The point is as a professional athlete Davis needs more than an argument with a writer for motivation. If Davis needs it and must use an external force for inspiration he’s in the wrong profession and the Mets have more trouble than they think.

Reportedly, the Pirates are monitoring the Mets’ camp about Davis, but are also looking at other possibilities.

In addition:

* The Mets haven’t closed the door on signing free-agent shortstop Stephen Drew or trading for Seattle’s Nick Franklin.

* Rafael Montero, Friday’s starter in the exhibition opener against Washington, threw live batting practice.

* Reserve catcher Anthony Recker told ESPN he’s in favor of the rules prohibiting catchers from blocking the plate.

* It is expected Josh Satin will play against left-handers regardless of whether Davis or Lucas Duda play first. Of course, Satin needs his at-bats, but if there’s a strict platoon at first base neither Davis nor Duda will develop into a real hitter.

 

Oct 23

Mets Player Review: Ike Davis

ike-davis-gordon-donovan

IKE DAVIS, 1B

PRESEASON EXPECTATIONS

After missing most of the 2011 season with an ankle injury, Davis struggled for much of the first half but avoided a trip to the minor leagues with the promise of the 19 homers he slugged in his 2010 rookie season when he finished seventh in the Rookie of the Year balloting. Davis responded with a scorching second half in 2012 that salvaged his season with 32 homers and 90 RBI. The wishful thinking on the Mets’ part was two strong halves could lay the groundwork for perhaps the breakout season they had long hoped for the first baseman with the looping swing and game-breaking power. Even with the homers Davis produced some worrisome numbers, such as a .227 average, .308 on-base percentage, and 141-61 strikeouts-to-walks ratio. If Davis could cut down on his swing and improve his patience at the plate, why couldn’t he become a star?

CAREER STATS

Screenshot_2

2013 SEASON REVIEW

Davis didn’t come close to two strong halves. He didn’t even have two mediocre halves; try an awful first half and a poor second half. Davis couldn’t avoid the minor leagues this year, and consequently played in just 103 games with 317 at-bats. Davis hit .305 with a .326 on-base percentage, .334 slugging percentage, nine homers, 33 RBI and 101 strikeouts with 57 walks, and most discouraging, had no better plate presence when he returned than when he left for Triple-A Las Vegas. The season ended with speculation the Mets might not tender him a contract and let him leave as a free agent. Davis made $3.1 million last year, and even a miniscule arbitration raise would seem too much for the budget conscious Mets. The current plan is for Davis and Lucas Duda competing for the first base job in spring training.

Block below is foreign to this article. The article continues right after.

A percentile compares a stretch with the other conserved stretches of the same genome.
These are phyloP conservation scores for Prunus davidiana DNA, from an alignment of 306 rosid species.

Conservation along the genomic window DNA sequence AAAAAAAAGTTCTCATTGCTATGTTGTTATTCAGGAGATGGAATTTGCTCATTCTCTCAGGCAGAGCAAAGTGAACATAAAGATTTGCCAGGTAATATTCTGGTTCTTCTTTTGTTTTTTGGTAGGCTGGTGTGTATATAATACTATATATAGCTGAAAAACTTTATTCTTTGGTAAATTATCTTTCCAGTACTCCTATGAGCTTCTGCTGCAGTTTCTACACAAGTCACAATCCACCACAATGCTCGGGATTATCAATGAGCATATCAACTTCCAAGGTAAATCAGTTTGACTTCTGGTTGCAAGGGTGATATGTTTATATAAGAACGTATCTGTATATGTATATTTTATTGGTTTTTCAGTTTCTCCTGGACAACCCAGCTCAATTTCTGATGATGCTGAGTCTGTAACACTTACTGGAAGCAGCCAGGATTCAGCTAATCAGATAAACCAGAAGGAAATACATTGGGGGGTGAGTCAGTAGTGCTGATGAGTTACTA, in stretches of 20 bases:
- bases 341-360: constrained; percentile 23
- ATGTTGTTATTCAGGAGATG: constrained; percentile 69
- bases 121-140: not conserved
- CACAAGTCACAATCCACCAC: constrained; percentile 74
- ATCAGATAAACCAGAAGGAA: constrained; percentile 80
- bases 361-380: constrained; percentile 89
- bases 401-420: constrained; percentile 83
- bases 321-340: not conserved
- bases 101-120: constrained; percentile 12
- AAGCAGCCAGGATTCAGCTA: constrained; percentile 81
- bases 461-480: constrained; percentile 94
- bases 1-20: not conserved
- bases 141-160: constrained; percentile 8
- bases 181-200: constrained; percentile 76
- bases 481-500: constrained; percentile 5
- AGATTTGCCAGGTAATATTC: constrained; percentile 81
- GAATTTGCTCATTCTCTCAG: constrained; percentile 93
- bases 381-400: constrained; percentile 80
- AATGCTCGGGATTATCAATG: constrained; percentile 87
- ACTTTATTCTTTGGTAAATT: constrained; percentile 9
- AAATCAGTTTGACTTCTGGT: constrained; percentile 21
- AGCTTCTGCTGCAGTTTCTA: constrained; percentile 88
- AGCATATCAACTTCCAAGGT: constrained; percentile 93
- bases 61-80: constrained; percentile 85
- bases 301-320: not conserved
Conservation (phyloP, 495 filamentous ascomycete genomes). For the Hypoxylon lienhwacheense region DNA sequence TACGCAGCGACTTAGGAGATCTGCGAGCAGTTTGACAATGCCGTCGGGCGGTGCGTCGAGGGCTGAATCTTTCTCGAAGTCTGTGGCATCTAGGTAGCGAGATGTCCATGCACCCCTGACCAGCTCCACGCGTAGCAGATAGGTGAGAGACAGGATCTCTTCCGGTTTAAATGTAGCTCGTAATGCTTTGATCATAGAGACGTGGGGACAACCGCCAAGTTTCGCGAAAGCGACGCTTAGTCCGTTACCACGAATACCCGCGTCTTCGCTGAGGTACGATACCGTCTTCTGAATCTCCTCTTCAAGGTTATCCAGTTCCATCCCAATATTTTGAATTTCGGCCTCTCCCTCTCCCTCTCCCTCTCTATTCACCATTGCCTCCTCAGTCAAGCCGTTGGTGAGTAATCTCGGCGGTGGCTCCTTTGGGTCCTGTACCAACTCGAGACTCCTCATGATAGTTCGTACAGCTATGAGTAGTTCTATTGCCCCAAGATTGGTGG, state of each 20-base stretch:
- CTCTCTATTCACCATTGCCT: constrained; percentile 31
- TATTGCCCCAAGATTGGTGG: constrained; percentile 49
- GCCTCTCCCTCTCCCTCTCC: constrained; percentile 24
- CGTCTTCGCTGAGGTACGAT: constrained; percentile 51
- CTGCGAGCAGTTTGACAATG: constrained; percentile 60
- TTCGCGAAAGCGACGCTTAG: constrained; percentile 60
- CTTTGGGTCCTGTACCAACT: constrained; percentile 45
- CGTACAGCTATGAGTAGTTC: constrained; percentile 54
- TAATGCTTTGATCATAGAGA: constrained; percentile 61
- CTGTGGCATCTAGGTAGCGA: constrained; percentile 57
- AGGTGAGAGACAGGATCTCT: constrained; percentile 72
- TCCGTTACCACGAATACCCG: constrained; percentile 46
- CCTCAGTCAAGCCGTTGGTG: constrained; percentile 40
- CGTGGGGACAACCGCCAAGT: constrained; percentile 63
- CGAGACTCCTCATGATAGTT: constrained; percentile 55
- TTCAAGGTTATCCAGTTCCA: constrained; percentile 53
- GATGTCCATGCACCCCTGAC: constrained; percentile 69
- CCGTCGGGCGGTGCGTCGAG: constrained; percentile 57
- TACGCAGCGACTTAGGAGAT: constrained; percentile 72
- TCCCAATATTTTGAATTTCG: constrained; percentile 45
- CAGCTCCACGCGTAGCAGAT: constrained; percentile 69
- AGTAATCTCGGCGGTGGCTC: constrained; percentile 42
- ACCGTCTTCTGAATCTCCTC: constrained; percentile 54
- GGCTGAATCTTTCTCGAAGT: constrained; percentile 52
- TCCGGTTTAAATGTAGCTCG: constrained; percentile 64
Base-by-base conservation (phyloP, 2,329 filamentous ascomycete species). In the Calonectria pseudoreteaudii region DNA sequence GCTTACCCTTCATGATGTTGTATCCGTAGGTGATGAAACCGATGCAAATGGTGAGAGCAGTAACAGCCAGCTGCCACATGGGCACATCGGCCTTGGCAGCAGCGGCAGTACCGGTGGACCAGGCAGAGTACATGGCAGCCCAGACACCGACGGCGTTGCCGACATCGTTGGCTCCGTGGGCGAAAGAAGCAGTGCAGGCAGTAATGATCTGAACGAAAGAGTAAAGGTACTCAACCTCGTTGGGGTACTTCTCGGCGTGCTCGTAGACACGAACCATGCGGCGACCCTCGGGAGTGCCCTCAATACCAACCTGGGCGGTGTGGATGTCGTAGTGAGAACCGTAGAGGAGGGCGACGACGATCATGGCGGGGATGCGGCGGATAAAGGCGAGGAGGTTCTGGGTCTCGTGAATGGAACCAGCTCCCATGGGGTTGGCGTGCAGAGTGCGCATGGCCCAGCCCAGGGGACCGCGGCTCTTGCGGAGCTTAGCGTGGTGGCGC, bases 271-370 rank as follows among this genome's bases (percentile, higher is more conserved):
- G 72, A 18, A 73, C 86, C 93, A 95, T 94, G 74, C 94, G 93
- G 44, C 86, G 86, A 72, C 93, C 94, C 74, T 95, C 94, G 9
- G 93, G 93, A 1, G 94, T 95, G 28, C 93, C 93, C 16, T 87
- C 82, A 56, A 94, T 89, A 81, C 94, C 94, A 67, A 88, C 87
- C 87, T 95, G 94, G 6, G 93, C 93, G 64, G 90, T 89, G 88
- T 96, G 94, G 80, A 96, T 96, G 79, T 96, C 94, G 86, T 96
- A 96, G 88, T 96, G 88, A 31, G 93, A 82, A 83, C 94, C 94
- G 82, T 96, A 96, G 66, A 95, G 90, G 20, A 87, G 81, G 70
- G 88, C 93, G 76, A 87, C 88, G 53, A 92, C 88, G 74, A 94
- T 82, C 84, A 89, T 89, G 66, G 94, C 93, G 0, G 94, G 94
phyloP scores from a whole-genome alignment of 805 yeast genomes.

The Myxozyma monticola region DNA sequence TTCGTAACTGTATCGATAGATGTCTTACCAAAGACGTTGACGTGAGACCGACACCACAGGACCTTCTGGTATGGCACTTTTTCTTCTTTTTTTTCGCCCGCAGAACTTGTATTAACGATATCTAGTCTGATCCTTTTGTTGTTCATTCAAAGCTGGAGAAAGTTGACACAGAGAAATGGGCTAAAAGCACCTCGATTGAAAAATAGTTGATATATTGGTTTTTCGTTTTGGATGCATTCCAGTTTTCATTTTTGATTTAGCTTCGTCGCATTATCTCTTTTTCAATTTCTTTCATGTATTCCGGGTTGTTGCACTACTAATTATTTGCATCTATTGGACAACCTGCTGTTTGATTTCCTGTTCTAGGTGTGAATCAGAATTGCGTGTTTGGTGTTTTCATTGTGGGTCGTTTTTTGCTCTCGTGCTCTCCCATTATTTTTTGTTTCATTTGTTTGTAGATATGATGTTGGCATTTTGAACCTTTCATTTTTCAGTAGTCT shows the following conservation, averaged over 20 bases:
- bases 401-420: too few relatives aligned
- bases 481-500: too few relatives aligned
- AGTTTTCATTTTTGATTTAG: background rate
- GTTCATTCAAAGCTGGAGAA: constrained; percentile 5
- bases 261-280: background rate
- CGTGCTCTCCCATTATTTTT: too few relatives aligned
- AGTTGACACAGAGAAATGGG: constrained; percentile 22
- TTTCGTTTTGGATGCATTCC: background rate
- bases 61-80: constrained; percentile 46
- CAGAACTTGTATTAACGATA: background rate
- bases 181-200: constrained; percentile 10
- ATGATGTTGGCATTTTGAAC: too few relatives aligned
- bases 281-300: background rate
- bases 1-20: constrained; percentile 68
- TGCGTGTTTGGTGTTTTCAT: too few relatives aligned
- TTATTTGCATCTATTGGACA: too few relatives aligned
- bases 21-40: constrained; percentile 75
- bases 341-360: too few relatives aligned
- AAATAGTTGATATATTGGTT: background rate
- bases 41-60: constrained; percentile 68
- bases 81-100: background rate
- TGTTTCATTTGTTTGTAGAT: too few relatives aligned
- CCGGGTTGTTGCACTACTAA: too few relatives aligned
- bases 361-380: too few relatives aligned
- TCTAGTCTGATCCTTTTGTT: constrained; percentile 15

LOOKING AT 2014

John Delcos Says: Manager Terry Collins said after the season he didn’t think it would be likely the Mets could carry both Davis and Duda coming out of spring training. Trading Davis for anything of quality would be highly unlikely this winter. Teams needing a first baseman might gamble on the Mets waiving Davis as not to give up a player. Should Davis make the Opening Day roster, how could anybody project with any confidence he will finally have a breakout season? Davis’ track record is one of injury and poor performance, with one good second half in 2012. Given that, there’s nothing other than blind hope for the Mets to expect anything productive from Davis. The season ended with Davis needing a lot of work to become a viable major leaguer let alone a good one. He didn’t get that work over the winter.

Satish R. Says: You know, if you asked me a couple days ago what I thought the organizational opinion was on Ike Davis — I’d tell you that they had no faith in him whatsoever. When they mentioned that first base is a position they wanted to upgrade at, it felt like the Mets were saying they had no confidence in Lucas Duda or Ike Davis — which is the feeling of most of the fanbase as well. But then I read this tweet from Jon Heyman that said the Mets passed on Abreu because of Davis, Duda, and guys like Josh SatinDaniel Murphy, and Wilmer Flores. Talk about your mixed signals, right?

If Sandy Alderson meant anything that he said about spending this offseason, and the team turns out to be in a better position — you have probably seen the last of Ike Davis in a Mets uniform. But honestly, if we’re not going to make any actual moves this winter, the Mets might as well tender Ike a contract and give him one last chance. As I always say, players don’t hit 32 home runs by accident, especially 22 in one half — so there’s potential there. I just don’t know if he’ll be able to tap into it again…

TOMORROW: Lucas Duda